Take fewer strokes in the same amount of time

For example if you swam 25 yards in 22 seconds with 18 strokes, your score is 40.

In subsequent 25s, you would try to swim in 22 seconds while still taking fewer than 18 strokes, for a score less than 40

Repeat 1: 22 seconds + 18 strokes = 40
Repeat 2: 22 seconds + 17 strokes = 39
Repeat 3: 22 seconds + 16 strokes = 38

Swim faster while taking the same number of strokes

For example if you swam 25 yards in 22 seconds with 18 strokes, your score is 40.

In subsequent 25s, you would try to swim faster than 22 seconds while still taking 18 strokes for a score less than 40.

Repeat 1: 22 seconds + 18 strokes = 40
Repeat 2: 21 seconds + 18 strokes = 39
Repeat 3: 20 seconds + 18 strokes = 38

What’s a Good SWOLF Score?

Since stroke count is half of your swim golf score, and stroke count can change based on a persons height or wing span, it’s hard to compare your score against anyone else’s score.  Everyone has different physical features that can influence their strokes per length.   The best way to use SWOLF is as a personal measure of change or improvement.

How can I Incorporate SWOLF into my swim workouts?

You can create sets like the examples above to add some focus to your swims that are centered around using SWOLF to improve your swimming.

For beginning and early intermediate swimmers, usually the best bang for the buck is to try to lower stroke count first in order to lower your score.  This is because most of these swimmers have several technique areas that when improved, can reduce drag and lower the number of strokes needed to get across the pool.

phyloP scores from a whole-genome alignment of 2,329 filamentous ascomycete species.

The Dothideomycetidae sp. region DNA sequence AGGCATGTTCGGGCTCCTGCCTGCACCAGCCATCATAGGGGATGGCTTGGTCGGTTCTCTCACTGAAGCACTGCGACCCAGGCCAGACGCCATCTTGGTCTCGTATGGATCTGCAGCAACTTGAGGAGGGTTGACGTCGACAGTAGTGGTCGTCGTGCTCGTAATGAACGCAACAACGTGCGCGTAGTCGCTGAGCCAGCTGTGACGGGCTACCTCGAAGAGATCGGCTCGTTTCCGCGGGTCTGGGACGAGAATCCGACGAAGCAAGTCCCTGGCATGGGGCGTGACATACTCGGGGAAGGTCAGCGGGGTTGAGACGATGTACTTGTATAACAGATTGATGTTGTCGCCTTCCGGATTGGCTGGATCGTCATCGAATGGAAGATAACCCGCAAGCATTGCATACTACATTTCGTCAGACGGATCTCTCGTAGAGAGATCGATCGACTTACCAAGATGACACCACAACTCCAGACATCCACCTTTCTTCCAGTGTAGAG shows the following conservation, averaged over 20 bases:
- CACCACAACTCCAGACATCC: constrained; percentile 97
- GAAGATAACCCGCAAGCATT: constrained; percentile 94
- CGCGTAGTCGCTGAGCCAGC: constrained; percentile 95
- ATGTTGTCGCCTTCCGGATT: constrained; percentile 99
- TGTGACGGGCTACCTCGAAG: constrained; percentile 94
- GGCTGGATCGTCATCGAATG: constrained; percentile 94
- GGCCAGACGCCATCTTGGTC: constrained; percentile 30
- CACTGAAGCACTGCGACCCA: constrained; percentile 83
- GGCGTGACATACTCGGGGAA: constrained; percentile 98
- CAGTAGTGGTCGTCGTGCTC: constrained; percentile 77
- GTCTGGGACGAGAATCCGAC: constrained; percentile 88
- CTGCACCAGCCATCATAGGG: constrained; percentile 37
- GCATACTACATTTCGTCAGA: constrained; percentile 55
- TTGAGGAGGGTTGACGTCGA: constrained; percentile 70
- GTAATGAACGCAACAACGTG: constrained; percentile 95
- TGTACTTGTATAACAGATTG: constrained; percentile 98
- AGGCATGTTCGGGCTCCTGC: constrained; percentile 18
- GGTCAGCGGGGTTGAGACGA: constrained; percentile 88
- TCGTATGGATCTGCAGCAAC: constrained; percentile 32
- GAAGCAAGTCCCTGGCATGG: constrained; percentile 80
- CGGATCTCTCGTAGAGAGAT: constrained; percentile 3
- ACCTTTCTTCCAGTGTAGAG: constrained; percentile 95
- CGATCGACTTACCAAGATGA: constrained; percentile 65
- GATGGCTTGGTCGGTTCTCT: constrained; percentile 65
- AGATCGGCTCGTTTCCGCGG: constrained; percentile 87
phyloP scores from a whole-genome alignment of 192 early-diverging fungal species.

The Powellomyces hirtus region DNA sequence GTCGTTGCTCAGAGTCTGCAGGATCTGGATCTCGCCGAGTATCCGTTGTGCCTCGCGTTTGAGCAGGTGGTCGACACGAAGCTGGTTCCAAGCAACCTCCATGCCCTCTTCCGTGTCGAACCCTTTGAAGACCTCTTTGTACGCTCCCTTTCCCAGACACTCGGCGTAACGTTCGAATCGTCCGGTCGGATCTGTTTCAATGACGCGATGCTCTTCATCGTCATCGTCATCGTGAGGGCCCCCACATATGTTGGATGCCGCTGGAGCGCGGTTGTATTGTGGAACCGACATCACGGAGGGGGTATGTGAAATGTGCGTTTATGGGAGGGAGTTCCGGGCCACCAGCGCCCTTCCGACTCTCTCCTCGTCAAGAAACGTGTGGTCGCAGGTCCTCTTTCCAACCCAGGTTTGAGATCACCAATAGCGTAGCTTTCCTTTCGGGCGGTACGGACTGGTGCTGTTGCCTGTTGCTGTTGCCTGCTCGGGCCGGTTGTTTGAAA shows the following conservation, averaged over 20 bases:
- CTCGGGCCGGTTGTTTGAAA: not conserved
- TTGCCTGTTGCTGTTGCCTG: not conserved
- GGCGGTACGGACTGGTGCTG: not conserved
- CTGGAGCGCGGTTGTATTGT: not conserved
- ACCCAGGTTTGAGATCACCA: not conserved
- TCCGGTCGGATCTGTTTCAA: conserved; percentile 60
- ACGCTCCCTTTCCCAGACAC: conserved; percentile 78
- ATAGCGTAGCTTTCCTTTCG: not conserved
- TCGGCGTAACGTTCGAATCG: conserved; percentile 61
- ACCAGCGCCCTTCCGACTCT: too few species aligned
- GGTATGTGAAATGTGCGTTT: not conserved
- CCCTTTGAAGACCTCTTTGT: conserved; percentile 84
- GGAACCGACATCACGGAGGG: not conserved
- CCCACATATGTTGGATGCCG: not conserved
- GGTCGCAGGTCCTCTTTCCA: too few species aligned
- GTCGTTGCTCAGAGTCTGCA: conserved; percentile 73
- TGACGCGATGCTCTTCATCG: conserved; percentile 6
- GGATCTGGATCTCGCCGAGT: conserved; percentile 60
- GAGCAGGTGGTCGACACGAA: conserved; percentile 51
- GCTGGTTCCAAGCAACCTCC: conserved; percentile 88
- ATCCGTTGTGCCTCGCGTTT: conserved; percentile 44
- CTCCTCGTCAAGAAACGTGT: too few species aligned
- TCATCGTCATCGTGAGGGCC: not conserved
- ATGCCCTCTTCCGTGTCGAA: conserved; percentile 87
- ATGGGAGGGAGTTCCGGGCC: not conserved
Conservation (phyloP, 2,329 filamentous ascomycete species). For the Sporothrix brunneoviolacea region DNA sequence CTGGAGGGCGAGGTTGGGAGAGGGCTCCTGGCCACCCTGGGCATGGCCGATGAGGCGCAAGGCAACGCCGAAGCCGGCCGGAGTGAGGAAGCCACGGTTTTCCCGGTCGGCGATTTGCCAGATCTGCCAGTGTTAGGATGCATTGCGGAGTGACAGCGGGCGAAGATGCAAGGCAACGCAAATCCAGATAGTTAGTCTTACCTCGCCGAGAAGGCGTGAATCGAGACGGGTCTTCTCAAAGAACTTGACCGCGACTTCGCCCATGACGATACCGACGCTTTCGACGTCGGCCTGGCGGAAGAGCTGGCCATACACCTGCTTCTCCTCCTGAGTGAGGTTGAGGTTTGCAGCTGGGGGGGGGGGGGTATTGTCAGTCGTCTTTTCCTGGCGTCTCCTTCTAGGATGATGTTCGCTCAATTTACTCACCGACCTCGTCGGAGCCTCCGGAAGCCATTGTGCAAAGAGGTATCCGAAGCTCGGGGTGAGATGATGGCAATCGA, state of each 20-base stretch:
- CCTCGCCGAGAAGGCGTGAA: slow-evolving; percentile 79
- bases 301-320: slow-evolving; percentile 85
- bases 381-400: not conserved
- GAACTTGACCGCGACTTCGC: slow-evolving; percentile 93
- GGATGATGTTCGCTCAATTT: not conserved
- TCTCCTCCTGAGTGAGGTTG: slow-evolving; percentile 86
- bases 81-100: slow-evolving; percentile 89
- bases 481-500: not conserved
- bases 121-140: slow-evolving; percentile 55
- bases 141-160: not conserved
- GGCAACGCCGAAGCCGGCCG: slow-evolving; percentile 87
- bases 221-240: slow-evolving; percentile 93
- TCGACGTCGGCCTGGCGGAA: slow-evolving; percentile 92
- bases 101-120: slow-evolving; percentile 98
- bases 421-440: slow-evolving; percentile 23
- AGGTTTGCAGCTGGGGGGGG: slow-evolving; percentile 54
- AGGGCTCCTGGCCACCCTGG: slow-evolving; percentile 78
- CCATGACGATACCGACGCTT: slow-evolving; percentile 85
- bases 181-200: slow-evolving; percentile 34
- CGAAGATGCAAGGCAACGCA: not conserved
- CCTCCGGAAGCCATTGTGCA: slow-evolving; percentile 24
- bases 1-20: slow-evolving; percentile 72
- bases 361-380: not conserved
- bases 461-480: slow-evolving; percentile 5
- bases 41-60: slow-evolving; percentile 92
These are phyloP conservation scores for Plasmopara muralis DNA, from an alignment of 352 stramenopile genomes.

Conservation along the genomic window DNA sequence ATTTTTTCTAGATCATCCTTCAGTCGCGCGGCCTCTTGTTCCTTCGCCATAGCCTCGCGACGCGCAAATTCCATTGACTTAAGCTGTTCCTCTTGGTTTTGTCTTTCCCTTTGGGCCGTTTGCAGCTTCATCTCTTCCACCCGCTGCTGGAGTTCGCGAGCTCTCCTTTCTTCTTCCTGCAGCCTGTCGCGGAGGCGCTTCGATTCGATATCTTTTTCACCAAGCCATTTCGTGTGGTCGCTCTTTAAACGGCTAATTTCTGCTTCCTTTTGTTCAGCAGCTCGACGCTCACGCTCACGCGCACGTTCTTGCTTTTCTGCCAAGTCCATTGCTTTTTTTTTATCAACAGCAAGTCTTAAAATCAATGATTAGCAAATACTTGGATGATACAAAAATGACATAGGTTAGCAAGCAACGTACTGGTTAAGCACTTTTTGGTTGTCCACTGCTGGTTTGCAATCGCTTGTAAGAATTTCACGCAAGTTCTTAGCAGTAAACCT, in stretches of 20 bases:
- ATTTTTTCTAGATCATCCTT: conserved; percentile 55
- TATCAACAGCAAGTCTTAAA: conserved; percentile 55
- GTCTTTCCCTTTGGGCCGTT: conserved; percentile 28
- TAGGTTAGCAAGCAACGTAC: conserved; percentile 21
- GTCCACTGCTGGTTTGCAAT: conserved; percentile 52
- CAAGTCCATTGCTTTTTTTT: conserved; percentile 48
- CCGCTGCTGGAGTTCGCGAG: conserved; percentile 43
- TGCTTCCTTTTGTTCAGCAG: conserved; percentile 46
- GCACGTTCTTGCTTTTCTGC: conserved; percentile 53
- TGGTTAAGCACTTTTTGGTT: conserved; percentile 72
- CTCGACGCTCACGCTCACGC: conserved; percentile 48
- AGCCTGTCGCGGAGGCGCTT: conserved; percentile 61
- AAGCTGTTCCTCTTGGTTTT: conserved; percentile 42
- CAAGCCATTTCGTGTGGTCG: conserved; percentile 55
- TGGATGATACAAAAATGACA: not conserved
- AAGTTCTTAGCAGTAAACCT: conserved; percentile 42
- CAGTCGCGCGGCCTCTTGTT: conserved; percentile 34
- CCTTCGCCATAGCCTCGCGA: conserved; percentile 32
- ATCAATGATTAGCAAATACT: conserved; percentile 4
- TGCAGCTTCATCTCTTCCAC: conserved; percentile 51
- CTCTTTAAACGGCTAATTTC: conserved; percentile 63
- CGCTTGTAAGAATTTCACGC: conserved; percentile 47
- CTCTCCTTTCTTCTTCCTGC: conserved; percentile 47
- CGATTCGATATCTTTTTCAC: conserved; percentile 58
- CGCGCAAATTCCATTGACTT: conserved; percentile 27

Intermediate swimmers may enjoy trying to hold their SPL the same, while trying to swim faster.   This means that they are traveling the same distance with each arm stroke ,but because their time is faster, they are taking each stroke at a slightly faster tempo.

Alternatively, intermediate swimmers can experiment with different ways to prevent SWOLF from climbing, but trading a stroke for a second.  That means that by allowing an extra stroke during the length, you can often gain a second…so it’s an even tradeoff.   When there are multiple ways to achieve the same SWOLF score, it’s worth spending time evaluating the effort required at different stroke counts.   Your goal would be to use the score combination that results in the least effort as a target for practice and improvement.

More advanced swimmers will enjoy trying to lower both scores…swim faster AND take fewer strokes  This requires precision technique as well as properly applied power in your stroke.

Can I track SWOLF without a swim watch?
Of course you can!  What do you think coaches and swimmers did before swim watches were available?  Many swimmers ask if you should count one arm only or both arms.   I teach my swimmers to count each arm entry as a stroke. This is because you will get a more precise number instead of estimating 1/2 cycles.

But you’ll have to remember that your swim watch usually counts cycles…one arm through the whole stroke cycle. So when YOU count two strokes (right arm entry, left arm entry), your swim watch is counting 1 cycle (right arm entry to next right arm entry).

Counting strokes is a great skill to learn to make improvements to your swim, so it’s time well spent.